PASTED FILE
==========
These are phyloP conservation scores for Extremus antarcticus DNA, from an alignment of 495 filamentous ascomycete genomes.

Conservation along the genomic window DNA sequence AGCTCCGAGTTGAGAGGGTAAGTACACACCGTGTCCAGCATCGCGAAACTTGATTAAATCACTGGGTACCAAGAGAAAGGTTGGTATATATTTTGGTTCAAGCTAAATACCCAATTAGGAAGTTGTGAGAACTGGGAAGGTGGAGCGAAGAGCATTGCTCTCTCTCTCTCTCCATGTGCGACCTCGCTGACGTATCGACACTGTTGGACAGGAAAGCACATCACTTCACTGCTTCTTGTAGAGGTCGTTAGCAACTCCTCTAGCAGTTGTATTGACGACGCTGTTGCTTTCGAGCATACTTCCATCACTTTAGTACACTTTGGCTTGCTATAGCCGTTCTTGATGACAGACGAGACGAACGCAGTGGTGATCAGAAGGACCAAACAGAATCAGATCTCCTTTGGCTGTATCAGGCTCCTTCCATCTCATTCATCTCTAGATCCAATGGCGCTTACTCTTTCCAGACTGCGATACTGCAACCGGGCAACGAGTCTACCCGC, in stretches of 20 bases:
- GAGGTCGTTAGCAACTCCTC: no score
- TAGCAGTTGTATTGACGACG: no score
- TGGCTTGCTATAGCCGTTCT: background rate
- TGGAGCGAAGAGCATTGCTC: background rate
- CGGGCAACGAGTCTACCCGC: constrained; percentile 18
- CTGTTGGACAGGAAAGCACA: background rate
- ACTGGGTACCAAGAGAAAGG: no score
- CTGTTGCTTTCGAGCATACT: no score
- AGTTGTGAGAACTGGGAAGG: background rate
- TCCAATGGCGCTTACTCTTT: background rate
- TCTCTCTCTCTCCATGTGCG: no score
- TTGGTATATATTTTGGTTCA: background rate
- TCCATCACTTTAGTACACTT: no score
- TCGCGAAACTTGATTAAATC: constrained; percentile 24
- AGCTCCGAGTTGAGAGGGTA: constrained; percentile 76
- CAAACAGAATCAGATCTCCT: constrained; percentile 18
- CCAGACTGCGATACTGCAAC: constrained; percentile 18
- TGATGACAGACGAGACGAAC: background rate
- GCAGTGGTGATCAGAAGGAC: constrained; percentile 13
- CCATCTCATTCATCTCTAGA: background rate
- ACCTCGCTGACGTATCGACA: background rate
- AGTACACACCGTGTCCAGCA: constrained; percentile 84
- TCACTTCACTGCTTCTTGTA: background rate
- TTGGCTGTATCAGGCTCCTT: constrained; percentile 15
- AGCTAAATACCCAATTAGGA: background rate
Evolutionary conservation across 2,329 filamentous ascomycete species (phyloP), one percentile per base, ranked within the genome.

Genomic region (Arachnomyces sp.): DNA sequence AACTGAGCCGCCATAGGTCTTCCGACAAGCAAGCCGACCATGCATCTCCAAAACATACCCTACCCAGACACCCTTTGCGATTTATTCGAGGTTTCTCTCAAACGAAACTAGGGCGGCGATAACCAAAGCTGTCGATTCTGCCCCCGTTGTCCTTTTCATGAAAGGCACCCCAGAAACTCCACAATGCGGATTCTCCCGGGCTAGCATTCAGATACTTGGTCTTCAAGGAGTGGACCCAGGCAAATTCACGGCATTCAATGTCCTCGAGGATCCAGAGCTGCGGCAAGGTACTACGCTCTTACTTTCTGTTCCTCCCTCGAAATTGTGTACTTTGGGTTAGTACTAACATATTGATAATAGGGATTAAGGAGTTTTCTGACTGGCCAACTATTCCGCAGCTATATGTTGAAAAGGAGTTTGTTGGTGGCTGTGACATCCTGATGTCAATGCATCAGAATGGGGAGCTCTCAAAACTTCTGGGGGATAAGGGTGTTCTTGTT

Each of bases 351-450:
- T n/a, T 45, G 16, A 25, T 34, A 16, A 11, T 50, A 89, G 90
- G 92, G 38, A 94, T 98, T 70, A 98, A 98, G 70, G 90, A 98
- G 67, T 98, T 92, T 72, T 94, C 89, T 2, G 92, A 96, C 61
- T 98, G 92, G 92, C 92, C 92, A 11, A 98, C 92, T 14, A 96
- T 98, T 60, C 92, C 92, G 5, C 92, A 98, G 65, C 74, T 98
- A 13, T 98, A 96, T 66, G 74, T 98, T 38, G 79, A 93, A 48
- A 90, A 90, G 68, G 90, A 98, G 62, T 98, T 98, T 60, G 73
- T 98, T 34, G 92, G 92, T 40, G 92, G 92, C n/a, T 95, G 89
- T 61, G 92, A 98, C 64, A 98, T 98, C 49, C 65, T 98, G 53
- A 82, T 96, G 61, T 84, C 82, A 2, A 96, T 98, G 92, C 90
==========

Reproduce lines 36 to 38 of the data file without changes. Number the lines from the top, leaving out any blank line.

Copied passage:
- A 13, T 98, A 96, T 66, G 74, T 98, T 38, G 79, A 93, A 48
- A 90, A 90, G 68, G 90, A 98, G 62, T 98, T 98, T 60, G 73
- T 98, T 34, G 92, G 92, T 40, G 92, G 92, C n/a, T 95, G 89